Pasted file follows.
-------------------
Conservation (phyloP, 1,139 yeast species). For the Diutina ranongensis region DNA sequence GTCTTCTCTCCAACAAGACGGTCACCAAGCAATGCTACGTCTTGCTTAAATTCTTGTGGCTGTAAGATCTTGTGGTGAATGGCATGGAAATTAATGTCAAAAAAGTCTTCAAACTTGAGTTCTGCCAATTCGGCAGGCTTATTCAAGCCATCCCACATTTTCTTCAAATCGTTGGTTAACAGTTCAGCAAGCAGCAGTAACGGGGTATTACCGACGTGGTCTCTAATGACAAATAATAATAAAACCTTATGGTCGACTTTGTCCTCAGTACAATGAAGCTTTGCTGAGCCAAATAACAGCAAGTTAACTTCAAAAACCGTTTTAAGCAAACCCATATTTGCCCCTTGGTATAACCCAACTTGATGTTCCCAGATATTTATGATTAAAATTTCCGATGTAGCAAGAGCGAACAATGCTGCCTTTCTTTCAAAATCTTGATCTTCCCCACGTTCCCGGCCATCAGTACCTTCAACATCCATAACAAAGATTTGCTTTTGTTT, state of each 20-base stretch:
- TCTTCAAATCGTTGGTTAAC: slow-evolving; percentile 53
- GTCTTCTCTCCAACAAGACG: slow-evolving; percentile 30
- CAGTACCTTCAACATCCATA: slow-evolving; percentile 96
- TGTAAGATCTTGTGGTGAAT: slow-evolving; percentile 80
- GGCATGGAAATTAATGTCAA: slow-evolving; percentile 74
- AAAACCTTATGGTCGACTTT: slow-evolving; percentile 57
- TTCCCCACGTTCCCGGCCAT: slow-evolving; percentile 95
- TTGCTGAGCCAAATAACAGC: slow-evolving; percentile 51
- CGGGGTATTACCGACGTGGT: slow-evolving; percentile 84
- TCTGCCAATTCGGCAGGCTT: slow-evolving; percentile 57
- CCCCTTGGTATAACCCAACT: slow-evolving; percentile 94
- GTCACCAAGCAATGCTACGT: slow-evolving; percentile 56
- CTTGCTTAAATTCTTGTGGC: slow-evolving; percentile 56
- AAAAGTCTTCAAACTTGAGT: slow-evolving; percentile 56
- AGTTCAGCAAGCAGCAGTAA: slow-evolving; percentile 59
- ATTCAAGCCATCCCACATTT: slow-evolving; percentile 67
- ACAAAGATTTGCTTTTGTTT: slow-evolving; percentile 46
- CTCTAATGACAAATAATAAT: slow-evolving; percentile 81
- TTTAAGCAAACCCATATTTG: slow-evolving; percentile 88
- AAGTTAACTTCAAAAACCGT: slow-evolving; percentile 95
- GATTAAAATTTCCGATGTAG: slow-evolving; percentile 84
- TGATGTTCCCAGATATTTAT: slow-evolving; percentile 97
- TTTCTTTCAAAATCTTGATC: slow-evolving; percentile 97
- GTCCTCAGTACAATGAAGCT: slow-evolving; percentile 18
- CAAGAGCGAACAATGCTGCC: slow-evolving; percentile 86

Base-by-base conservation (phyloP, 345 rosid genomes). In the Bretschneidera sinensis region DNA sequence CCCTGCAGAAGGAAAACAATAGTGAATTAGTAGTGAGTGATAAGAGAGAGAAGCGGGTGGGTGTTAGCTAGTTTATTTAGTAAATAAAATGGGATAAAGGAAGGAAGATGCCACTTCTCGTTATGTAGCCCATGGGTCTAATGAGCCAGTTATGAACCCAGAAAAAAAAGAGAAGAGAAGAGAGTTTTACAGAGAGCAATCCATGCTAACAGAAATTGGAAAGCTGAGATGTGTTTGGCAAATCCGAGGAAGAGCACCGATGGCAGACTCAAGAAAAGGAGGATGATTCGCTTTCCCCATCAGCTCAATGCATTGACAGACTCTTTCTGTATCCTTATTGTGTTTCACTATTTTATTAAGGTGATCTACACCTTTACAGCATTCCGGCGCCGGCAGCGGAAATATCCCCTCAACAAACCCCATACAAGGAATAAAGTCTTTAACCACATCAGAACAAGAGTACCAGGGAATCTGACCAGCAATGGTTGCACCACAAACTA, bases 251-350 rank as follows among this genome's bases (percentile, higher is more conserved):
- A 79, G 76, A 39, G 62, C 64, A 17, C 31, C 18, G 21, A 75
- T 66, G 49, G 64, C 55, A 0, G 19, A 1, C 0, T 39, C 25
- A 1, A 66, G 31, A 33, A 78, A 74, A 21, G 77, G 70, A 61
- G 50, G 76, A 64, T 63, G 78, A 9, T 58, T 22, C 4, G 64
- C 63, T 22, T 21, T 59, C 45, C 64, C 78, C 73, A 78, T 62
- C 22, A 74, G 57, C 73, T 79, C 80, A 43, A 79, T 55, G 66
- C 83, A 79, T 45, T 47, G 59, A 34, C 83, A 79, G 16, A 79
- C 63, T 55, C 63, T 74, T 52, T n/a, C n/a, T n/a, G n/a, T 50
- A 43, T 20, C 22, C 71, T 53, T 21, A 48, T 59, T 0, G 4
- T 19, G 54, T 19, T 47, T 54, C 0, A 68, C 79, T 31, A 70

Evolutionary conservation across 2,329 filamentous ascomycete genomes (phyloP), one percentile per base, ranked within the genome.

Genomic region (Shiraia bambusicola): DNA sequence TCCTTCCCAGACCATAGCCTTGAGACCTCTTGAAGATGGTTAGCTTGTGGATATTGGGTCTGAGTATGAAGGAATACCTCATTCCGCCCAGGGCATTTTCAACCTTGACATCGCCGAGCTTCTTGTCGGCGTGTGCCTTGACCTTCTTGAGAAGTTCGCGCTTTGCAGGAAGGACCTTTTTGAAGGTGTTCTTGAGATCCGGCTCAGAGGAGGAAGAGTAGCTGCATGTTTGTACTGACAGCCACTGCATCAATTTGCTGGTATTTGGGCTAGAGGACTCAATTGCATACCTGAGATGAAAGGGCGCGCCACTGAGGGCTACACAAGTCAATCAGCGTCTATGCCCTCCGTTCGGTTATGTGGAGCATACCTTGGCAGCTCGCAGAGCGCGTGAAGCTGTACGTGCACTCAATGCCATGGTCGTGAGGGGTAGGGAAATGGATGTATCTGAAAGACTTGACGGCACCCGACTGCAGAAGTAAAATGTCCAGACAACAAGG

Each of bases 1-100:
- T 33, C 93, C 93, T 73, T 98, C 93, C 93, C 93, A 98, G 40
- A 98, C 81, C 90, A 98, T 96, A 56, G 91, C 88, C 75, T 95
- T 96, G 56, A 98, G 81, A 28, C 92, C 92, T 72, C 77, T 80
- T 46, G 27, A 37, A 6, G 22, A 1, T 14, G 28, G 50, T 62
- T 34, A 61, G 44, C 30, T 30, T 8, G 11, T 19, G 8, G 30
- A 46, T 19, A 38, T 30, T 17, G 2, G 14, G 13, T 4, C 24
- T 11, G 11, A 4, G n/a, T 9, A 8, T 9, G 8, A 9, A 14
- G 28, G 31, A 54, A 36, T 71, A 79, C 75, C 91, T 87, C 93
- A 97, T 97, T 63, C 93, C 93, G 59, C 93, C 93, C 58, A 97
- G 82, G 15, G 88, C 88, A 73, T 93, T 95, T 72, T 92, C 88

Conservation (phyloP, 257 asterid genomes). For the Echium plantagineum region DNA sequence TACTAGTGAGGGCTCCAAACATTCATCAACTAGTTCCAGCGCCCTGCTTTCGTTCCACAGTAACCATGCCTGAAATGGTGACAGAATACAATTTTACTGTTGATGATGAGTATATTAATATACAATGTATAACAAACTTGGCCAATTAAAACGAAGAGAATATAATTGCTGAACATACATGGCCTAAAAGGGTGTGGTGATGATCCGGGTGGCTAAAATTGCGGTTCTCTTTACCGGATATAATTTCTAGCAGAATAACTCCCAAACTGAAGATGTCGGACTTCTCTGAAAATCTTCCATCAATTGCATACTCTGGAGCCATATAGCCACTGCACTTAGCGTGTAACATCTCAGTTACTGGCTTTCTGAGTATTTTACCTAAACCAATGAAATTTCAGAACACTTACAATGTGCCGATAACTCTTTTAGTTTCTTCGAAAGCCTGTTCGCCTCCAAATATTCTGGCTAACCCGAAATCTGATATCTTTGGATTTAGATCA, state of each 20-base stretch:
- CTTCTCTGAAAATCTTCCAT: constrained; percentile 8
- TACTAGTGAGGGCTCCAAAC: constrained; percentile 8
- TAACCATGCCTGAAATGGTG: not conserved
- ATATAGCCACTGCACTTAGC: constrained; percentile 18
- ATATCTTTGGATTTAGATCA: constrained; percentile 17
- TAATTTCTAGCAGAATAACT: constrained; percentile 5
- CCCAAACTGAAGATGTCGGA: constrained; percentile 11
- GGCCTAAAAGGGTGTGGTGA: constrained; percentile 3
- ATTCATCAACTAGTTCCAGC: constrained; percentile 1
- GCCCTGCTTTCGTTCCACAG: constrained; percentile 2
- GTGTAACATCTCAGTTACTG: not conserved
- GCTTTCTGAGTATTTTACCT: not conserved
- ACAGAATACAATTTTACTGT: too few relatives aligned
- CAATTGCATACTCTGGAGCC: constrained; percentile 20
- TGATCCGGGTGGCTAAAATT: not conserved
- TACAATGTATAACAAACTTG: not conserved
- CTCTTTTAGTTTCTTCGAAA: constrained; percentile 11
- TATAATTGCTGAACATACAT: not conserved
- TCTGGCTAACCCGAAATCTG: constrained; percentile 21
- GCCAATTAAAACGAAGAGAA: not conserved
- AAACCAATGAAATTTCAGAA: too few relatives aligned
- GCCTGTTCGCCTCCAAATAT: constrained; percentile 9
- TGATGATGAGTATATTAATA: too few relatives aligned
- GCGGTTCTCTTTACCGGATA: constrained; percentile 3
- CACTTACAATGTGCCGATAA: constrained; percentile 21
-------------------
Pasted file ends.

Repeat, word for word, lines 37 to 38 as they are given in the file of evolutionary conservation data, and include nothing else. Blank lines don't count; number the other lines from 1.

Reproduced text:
- T 19, G 54, T 19, T 47, T 54, C 0, A 68, C 79, T 31, A 70

Evolutionary conservation across 2,329 filamentous ascomycete genomes (phyloP), one percentile per base, ranked within the genome.